Even more, they astounded me with their insight and their passion.
They would stop me around the neighborhood and update me on where they were in the reading, reminding me of how many days until our next meeting and asking if I was as shocked as they were about what was happening.
During book club, they would request to act out scenes, not only to audition their Southern accent, but also to make sense of various grown-up practices, like buying on credit, which play a key role in the novel’s politics.
They were fascinated by the cover—a stirring illustration by Kadir Nelson for the book’s 40th anniversary—and often speculated on Cassie’s thoughts, while simultaneously emulating her defiant arms-crossed stance.
On their own, they memorized the Negro spiritual from whence the book’s title is derived and which is cited several times as Cassie’s rallying cry. They chanted it in unison as I walked into the room one week, their voices drumming together in a steady beat, their fists pounding on the table in emphasis.
How do I account for this kind of enthusiasm and engagement?
One word: Cassie.
By casting Cassie as the heart and soul of the story, Taylor gives the child reader a kindred spirit, one who transcends skin color or experience with prejudice. At the end of the day, Cassie is a nine-year-old child. She is fiercely protective of her siblings and deeply loyal to her self-respecting and determined family. She questions everything that is happening around her, and her unwavering sense of justice will feel familiar to any elementary child. She is both afraid and brave.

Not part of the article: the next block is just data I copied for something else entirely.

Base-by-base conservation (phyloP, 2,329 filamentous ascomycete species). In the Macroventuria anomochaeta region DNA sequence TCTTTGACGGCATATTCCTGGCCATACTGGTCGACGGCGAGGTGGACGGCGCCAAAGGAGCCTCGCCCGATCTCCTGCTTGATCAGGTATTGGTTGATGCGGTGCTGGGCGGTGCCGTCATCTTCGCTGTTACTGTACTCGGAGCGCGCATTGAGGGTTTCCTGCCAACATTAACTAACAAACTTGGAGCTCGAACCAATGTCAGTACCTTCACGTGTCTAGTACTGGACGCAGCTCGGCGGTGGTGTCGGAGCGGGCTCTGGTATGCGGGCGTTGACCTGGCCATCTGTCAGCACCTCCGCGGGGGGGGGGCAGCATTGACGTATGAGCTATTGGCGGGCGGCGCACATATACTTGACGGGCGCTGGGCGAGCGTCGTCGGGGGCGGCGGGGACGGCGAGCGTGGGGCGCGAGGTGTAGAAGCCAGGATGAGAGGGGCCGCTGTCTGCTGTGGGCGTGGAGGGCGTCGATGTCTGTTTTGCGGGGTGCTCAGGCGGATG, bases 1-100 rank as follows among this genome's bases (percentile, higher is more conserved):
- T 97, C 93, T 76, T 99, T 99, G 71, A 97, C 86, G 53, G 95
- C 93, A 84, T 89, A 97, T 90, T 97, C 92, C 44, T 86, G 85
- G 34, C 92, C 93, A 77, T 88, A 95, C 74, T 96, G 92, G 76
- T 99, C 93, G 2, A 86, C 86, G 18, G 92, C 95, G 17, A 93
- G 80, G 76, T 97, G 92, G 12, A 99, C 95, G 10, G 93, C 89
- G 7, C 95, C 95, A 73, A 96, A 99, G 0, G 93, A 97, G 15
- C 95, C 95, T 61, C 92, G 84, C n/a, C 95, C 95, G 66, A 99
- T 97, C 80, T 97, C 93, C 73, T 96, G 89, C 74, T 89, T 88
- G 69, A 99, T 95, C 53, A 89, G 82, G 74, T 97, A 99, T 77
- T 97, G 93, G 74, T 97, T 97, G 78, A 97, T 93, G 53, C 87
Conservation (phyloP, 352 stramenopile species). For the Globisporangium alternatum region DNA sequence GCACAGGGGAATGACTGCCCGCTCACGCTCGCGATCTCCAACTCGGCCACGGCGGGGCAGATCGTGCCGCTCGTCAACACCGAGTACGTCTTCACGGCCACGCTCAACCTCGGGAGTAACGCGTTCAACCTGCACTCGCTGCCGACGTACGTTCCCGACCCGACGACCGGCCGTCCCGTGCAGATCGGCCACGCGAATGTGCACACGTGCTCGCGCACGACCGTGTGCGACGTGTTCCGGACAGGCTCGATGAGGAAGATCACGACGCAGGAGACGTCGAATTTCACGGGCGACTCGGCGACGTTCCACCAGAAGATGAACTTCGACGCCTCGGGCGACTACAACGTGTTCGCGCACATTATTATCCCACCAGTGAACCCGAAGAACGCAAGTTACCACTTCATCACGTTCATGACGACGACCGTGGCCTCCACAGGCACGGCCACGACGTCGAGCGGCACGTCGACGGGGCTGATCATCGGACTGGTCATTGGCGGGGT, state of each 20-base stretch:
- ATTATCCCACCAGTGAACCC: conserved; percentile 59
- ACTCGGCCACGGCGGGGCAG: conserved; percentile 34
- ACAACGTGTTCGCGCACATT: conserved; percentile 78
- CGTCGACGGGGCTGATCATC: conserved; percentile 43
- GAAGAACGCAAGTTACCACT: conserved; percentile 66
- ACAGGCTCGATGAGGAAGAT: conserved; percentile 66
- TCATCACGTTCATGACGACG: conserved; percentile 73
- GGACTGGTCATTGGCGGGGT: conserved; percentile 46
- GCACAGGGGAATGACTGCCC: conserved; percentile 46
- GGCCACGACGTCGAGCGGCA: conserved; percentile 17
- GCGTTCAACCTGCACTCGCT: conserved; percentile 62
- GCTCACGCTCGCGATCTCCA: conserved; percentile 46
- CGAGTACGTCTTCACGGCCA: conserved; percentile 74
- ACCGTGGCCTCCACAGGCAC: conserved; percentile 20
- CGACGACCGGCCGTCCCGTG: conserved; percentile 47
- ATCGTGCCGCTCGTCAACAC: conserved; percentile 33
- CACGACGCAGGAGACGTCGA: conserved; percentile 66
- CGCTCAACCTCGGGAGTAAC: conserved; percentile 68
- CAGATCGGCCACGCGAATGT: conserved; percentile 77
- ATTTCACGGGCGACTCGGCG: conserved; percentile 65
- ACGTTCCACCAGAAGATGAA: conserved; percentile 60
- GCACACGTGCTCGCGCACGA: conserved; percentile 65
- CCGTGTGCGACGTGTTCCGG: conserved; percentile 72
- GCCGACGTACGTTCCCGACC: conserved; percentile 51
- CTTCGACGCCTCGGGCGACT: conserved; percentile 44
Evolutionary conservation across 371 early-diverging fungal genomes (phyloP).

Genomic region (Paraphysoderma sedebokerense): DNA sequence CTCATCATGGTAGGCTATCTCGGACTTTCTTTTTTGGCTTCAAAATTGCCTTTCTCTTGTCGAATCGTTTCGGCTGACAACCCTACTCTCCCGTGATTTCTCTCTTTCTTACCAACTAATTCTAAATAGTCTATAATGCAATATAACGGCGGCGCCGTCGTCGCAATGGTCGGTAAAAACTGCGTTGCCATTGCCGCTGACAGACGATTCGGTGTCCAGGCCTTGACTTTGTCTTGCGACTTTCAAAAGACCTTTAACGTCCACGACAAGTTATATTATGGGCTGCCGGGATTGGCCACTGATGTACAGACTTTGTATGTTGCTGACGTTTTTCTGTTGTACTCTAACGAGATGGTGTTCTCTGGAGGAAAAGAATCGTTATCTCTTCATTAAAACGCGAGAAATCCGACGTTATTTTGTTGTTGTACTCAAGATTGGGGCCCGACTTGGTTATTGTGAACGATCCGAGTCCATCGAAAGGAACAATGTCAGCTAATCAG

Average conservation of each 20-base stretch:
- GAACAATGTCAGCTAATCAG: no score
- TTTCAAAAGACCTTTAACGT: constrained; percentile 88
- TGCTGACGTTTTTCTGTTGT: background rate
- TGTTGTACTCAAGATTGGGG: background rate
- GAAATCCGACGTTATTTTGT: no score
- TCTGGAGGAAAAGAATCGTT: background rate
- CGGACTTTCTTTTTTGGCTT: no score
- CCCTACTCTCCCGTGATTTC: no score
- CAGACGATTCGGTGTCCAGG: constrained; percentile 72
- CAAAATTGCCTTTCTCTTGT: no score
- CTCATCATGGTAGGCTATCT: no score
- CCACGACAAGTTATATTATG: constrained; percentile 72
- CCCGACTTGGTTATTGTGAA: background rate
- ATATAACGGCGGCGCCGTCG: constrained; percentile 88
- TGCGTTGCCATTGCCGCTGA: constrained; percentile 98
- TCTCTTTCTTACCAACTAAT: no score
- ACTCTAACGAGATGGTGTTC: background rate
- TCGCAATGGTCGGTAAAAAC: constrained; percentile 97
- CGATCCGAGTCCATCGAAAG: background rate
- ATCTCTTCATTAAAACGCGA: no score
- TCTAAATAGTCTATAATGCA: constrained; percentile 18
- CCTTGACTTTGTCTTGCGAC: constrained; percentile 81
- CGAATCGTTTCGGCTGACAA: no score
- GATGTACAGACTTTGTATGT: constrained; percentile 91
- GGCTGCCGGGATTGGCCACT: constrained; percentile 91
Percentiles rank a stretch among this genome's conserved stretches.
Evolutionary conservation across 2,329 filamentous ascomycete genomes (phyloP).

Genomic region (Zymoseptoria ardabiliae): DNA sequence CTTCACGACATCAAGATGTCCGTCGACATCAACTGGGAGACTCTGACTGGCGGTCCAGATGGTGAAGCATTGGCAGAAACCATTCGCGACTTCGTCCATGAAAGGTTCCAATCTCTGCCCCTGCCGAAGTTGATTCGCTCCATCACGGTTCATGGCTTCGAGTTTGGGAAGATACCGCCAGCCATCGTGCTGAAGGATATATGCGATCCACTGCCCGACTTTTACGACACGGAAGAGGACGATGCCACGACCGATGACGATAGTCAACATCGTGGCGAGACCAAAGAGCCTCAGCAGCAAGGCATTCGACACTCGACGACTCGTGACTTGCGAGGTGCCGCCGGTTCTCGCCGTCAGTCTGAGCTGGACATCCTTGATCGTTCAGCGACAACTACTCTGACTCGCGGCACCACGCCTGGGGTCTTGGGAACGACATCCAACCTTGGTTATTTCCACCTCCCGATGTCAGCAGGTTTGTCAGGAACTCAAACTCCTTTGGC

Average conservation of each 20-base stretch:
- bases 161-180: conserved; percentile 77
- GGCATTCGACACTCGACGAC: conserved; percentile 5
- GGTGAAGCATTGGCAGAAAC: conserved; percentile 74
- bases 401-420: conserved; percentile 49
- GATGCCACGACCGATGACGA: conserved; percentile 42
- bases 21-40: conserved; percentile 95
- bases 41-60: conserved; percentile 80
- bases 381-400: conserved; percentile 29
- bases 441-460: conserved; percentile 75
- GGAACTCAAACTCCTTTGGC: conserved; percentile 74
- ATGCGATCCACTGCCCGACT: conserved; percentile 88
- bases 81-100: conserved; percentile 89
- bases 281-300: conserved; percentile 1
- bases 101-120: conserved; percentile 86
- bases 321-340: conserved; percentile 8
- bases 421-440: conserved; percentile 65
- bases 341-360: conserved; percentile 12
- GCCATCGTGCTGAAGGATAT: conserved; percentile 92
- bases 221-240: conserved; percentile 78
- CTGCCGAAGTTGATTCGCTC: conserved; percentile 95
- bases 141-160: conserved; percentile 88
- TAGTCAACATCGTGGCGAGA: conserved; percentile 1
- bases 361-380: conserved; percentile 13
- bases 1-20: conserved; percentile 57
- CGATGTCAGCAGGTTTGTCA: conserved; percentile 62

There are many other well-developed and relatable characters in the book—including Cassie’s older brother, Stacey, who was another favorite with my group—but it is through Cassie’s raw, innocent, inquisitive eyes that we are drawn firsthand into this very ugly side of American history.
Still, do not misunderstand me. Amidst the ugliness, there are plentiful moments of beauty, hope, and courage throughout the novel. There are the ways—many of them quiet and subversive, born out of cleverness as opposed to physical violence—that the different members of the Logan family wield power in the community, asserting their rights and enlisting others in the fight.